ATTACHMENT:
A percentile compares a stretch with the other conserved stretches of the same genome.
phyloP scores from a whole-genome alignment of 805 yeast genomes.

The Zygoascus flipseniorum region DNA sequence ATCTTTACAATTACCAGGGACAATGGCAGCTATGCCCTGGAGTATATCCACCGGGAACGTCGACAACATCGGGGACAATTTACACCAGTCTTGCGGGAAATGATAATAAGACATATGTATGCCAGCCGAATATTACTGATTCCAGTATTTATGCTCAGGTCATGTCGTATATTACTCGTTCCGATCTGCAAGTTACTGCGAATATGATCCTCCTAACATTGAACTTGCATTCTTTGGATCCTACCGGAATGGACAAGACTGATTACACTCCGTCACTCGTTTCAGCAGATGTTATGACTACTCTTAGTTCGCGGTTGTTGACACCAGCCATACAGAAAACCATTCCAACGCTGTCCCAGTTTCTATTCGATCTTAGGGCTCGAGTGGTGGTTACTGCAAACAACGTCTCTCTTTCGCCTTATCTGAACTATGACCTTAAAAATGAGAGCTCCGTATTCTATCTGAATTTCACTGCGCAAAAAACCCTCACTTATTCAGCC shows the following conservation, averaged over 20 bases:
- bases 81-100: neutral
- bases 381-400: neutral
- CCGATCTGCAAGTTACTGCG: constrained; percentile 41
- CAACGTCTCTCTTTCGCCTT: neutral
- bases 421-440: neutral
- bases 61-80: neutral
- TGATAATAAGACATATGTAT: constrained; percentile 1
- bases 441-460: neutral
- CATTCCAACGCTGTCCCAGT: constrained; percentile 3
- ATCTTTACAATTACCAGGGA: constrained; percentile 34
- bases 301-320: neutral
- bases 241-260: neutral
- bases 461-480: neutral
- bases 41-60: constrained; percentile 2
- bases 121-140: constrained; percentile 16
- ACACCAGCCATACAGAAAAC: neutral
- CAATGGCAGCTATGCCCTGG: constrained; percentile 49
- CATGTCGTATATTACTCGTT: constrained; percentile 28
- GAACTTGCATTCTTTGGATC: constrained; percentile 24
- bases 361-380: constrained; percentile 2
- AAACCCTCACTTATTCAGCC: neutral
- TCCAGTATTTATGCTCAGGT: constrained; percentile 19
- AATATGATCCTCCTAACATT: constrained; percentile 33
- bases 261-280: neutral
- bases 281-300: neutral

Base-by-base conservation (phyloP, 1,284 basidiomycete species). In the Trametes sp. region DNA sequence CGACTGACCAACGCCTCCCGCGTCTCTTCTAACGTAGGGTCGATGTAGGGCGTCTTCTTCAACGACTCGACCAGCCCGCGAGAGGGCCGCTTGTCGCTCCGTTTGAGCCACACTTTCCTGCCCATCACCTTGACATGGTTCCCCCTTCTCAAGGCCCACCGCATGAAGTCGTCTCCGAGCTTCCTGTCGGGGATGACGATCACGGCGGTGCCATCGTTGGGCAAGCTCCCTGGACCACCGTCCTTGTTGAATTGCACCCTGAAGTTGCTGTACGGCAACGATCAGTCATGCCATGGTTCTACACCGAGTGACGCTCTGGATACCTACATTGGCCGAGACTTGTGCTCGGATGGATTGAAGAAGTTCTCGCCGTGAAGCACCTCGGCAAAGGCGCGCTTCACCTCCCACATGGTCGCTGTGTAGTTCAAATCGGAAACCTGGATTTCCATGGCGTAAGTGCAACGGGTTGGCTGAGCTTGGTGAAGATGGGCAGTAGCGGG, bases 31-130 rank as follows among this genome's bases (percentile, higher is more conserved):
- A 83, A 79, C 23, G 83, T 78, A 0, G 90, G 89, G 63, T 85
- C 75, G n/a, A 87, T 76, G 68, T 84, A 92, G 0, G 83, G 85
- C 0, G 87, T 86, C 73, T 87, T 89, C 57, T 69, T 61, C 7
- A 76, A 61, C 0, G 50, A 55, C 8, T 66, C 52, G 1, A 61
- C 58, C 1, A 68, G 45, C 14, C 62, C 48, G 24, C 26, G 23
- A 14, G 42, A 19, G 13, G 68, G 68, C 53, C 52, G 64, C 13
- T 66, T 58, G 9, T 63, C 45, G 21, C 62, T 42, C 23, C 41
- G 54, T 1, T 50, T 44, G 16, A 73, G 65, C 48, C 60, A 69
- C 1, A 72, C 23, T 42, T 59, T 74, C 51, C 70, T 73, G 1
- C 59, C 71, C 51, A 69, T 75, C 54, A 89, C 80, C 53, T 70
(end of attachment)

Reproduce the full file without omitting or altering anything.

A percentile compares a stretch with the other conserved stretches of the same genome.
phyloP scores from a whole-genome alignment of 805 yeast genomes.

The Zygoascus flipseniorum region DNA sequence ATCTTTACAATTACCAGGGACAATGGCAGCTATGCCCTGGAGTATATCCACCGGGAACGTCGACAACATCGGGGACAATTTACACCAGTCTTGCGGGAAATGATAATAAGACATATGTATGCCAGCCGAATATTACTGATTCCAGTATTTATGCTCAGGTCATGTCGTATATTACTCGTTCCGATCTGCAAGTTACTGCGAATATGATCCTCCTAACATTGAACTTGCATTCTTTGGATCCTACCGGAATGGACAAGACTGATTACACTCCGTCACTCGTTTCAGCAGATGTTATGACTACTCTTAGTTCGCGGTTGTTGACACCAGCCATACAGAAAACCATTCCAACGCTGTCCCAGTTTCTATTCGATCTTAGGGCTCGAGTGGTGGTTACTGCAAACAACGTCTCTCTTTCGCCTTATCTGAACTATGACCTTAAAAATGAGAGCTCCGTATTCTATCTGAATTTCACTGCGCAAAAAACCCTCACTTATTCAGCC shows the following conservation, averaged over 20 bases:
- bases 81-100: neutral
- bases 381-400: neutral
- CCGATCTGCAAGTTACTGCG: constrained; percentile 41
- CAACGTCTCTCTTTCGCCTT: neutral
- bases 421-440: neutral
- bases 61-80: neutral
- TGATAATAAGACATATGTAT: constrained; percentile 1
- bases 441-460: neutral
- CATTCCAACGCTGTCCCAGT: constrained; percentile 3
- ATCTTTACAATTACCAGGGA: constrained; percentile 34
- bases 301-320: neutral
- bases 241-260: neutral
- bases 461-480: neutral
- bases 41-60: constrained; percentile 2
- bases 121-140: constrained; percentile 16
- ACACCAGCCATACAGAAAAC: neutral
- CAATGGCAGCTATGCCCTGG: constrained; percentile 49
- CATGTCGTATATTACTCGTT: constrained; percentile 28
- GAACTTGCATTCTTTGGATC: constrained; percentile 24
- bases 361-380: constrained; percentile 2
- AAACCCTCACTTATTCAGCC: neutral
- TCCAGTATTTATGCTCAGGT: constrained; percentile 19
- AATATGATCCTCCTAACATT: constrained; percentile 33
- bases 261-280: neutral
- bases 281-300: neutral

Base-by-base conservation (phyloP, 1,284 basidiomycete species). In the Trametes sp. region DNA sequence CGACTGACCAACGCCTCCCGCGTCTCTTCTAACGTAGGGTCGATGTAGGGCGTCTTCTTCAACGACTCGACCAGCCCGCGAGAGGGCCGCTTGTCGCTCCGTTTGAGCCACACTTTCCTGCCCATCACCTTGACATGGTTCCCCCTTCTCAAGGCCCACCGCATGAAGTCGTCTCCGAGCTTCCTGTCGGGGATGACGATCACGGCGGTGCCATCGTTGGGCAAGCTCCCTGGACCACCGTCCTTGTTGAATTGCACCCTGAAGTTGCTGTACGGCAACGATCAGTCATGCCATGGTTCTACACCGAGTGACGCTCTGGATACCTACATTGGCCGAGACTTGTGCTCGGATGGATTGAAGAAGTTCTCGCCGTGAAGCACCTCGGCAAAGGCGCGCTTCACCTCCCACATGGTCGCTGTGTAGTTCAAATCGGAAACCTGGATTTCCATGGCGTAAGTGCAACGGGTTGGCTGAGCTTGGTGAAGATGGGCAGTAGCGGG, bases 31-130 rank as follows among this genome's bases (percentile, higher is more conserved):
- A 83, A 79, C 23, G 83, T 78, A 0, G 90, G 89, G 63, T 85
- C 75, G n/a, A 87, T 76, G 68, T 84, A 92, G 0, G 83, G 85
- C 0, G 87, T 86, C 73, T 87, T 89, C 57, T 69, T 61, C 7
- A 76, A 61, C 0, G 50, A 55, C 8, T 66, C 52, G 1, A 61
- C 58, C 1, A 68, G 45, C 14, C 62, C 48, G 24, C 26, G 23
- A 14, G 42, A 19, G 13, G 68, G 68, C 53, C 52, G 64, C 13
- T 66, T 58, G 9, T 63, C 45, G 21, C 62, T 42, C 23, C 41
- G 54, T 1, T 50, T 44, G 16, A 73, G 65, C 48, C 60, A 69
- C 1, A 72, C 23, T 42, T 59, T 74, C 51, C 70, T 73, G 1
- C 59, C 71, C 51, A 69, T 75, C 54, A 89, C 80, C 53, T 70